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Facebook Thinks Praying for President Obama's Assassination is Okay

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Facebook's terms of use couldn't be more explicit. It reads that posting any "content that is hateful, threatening, pornographic, or that contains nudity or graphic or gratuitous violence" is prohibited. Any violation of this supposedly is grounds for a user to get the summary boot. A Google search found more than 13 million references to the many ways one can get banned from Facebook and the endless squeals, gripes, and protests from the countless numbers who have been banned from Facebook. There's a difference, though. None of them were banned for praying for President Obama's death. Facebook seems to have a penchant for this kind of head in the sand, see no evil hypocrisy when it comes to Obama's life. Last September, hundreds of respondents answered "yes" to a Facebook poll question: "Should Obama be killed?" Facebook yanked the poll after howls of protest.

But this time the prayer posting has stayed up and dozens are adding their post and presumably prayer to it for the president's demise. The death prayer raises these questions: Does uttering a death threat even if couched as an imprecatory prayer on Facebook cross the line between protected speech and hate speech? What exactly does Facebook consider hateful speech? What does Facebook consider as gratuitous violence? Constitutional scholars, attorneys, and civil liberty organizations, and the courts have endlessly wrestled with these questions in every context imaginable, every one, that is, except in the Facebook case. Though Facebook has wrestled with them too, and in more cases than not, actually taken action, and dumped users.

The bigger danger is that polls and postings that urge serious harm to President Obama fuel the climate of resonant hate and crackpotism that's deep and widespread against him. In a real sense this gives backdoor credibility to those who cavalierly think there's nothing wrong with imploring violence against a sitting president. So when a pack of fundamentalist preachers openly pray for the president's demise as Phoenix pastor Steven Anderson and Southern California pastor Wiley Drake did last year their threats (prayers) pass low under the public radar scope.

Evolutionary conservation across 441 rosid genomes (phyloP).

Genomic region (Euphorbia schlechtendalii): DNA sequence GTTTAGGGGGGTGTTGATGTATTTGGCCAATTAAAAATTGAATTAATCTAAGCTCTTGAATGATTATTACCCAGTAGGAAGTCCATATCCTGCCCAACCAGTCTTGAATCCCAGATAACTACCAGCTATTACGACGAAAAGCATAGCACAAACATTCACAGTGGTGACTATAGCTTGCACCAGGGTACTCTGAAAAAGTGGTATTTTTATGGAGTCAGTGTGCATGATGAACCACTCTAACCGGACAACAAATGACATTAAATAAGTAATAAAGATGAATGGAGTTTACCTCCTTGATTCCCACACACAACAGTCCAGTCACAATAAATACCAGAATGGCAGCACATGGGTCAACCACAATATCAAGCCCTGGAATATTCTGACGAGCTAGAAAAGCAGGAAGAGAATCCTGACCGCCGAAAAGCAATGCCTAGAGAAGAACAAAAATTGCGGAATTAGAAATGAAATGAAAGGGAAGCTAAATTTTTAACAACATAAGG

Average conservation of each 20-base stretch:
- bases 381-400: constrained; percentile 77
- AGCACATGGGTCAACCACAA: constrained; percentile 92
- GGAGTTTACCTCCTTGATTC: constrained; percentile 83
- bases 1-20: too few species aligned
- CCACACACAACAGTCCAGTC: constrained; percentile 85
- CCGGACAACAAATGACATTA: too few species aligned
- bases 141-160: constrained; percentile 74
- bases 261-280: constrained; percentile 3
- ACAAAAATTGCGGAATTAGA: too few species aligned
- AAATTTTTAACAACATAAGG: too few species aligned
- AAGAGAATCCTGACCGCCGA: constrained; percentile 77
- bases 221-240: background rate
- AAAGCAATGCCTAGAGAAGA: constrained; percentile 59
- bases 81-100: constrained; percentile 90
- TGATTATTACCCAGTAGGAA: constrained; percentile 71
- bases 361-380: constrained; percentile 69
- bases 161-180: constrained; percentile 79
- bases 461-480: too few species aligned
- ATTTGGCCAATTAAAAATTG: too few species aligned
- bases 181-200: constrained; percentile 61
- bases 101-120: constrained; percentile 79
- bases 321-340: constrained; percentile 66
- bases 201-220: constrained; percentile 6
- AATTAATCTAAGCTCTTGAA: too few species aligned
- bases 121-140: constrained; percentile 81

The danger flags about Obama, of course, have flown high from the moment that he announced he would seek the presidency in February 2007. He had the dubious distinction of being the earliest presidential contender to be assigned Secret Service protection on the campaign trail. This didn't ease the jitters over his safety. Mississippi Congressman Bennie Thompson fired off a letter to Secret Service officials practically demanding that the Secret Service provide all the resources and personnel it could to ensure Obama's and the other presidential candidates' security. Thompson heard the whispers and nervous questions from his constituents about Obama's safety.

At any other time and with any other president, the Facebook million strong and still counting posts imploring the Lord to act against the president might be shrugged off as a sick joke. But this is not another time or another president. Obama has been the butt of every dig, insult, and knock sick minds could conjure up. Apparently thinks that's OK as long as it's just a prayer.

Earl Ofari Hutchinson is an author and political analyst. His new book is How Obama Governed: The Year of Crisis and Challenge (Middle Passage Press).
Follow Earl Ofari Hutchinson on Twitter: http://twitter.com/earlhutchinson

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